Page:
GENEVA (Reuters) - The United States and China clashed on Wednesday at a World Trade Organization meeting with a U.S. envoy accusing Beijing of using the WTO to pursue “non-market” policies and a Chinese official saying it was Washington that was flouting the rulebook.
U.S. President Donald Trump has outraged U.S. trading partners by erecting a tariff wall against imports of steel and aluminium - justified by U.S. national security concerns - and has hit Chinese goods with huge tariffs over accusations of stealing U.S. intellectual property.
At the meeting on Wednesday, where a slew of legal disputes over Trump’s trade policies entered a formal adjudication phase, U.S. Ambassador Dennis Shea said China was using the WTO to promote “non-market” policies, which had distorted world markets and led to massive excess capacity, especially in steel and aluminium.
The Chinese official retorted that Beijing did not want to get into a blame game and said the United States had failed to back up its “unfounded” claims about China’s economy, which it was using to disguise its own violations of the WTO rulebook.
Both sides accused each other of hypocrisy.
Shea said the WTO should throw out a lawsuit brought by China, along with those brought by the European Union, Canada, Mexico, Norway, Russia and Turkey, because WTO rules allowed exceptions for actions taken for national security concerns.
“Some (WTO) members have expressed concerns that invoking the national security exception in these circumstances would undermine the international trading system. This is erroneous, and completely backwards,” Shea said, according to a copy of his remarks provided to Reuters.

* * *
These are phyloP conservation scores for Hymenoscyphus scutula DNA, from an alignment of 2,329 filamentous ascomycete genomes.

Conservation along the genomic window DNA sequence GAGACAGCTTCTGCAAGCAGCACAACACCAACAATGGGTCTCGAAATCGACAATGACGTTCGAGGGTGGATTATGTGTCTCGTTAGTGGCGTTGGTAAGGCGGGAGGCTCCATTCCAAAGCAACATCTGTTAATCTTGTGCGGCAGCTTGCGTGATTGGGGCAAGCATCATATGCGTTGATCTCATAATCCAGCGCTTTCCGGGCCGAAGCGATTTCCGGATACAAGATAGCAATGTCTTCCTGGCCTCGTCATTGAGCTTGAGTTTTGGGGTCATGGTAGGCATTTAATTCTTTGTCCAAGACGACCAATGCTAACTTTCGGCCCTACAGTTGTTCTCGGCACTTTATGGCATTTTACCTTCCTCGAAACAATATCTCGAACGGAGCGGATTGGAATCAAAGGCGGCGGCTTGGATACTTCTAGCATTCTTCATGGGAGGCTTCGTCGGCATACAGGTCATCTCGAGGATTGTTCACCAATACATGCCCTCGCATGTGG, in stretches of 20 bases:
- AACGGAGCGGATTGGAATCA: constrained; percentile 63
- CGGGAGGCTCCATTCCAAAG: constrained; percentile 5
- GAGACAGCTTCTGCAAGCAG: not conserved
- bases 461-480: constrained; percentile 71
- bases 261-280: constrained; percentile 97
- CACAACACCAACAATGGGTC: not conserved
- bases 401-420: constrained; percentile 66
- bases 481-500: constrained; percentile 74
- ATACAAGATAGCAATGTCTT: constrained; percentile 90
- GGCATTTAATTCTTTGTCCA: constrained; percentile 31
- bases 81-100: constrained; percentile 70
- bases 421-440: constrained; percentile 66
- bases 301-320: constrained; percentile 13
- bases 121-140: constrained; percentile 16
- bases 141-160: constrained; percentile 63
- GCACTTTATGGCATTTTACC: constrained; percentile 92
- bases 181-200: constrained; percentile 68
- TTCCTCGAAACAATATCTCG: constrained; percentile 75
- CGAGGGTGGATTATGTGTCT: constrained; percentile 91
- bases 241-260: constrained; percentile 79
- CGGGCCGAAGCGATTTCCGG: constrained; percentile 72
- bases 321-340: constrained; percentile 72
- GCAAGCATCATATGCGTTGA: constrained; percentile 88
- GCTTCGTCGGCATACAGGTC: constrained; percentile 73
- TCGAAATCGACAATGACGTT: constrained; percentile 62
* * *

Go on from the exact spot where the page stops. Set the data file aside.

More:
“Rather, what threatens the international trading system is that China is attempting to use the WTO dispute settlement system to prevent any action by any Member to address its unfair, trade-distorting policies.”
The United States also triggered its own litigation to contest retaliatory measures by Canada, Mexico, China and the EU, which say Trump’s metal tariffs are thinly disguised U.S. protectionism.
“The United States cannot abide this level of hypocrisy,” a second U.S. official told the meeting.
In response to the U.S. intellectual property complaint, China’s representative highlighted the fact that the WTO still had several unresolved disputes on its books, including a 2004 ruling against a U.S. violation of the WTO’s agreement on trade related aspects of intellectual property (TRIPS).
At the same time, the United States was suggesting its intellectual property protection was supreme.
“That claim itself lacks the credibility given the simple fact that the U.S. has deliberately delayed the implementation in this case for more than 14 years,” the Chinese official said.
“China has fully complied with the TRIPS agreement while the U.S. has not. And we believe that until the U.S. faithfully and entirely honours its TRIPS obligations, the comparison suggested by the U.S. is clearly without the legal benchmark.”
The Chinese official said the United States had failed to back up its “unfounded” claims about China’s economy, which it was using to disguise its own violations of the WTO rulebook.
“The statement made by the U.S. reeks of hypocrisy,” the official said.
Reporting by Tom Miles; editing by Richard Balmforth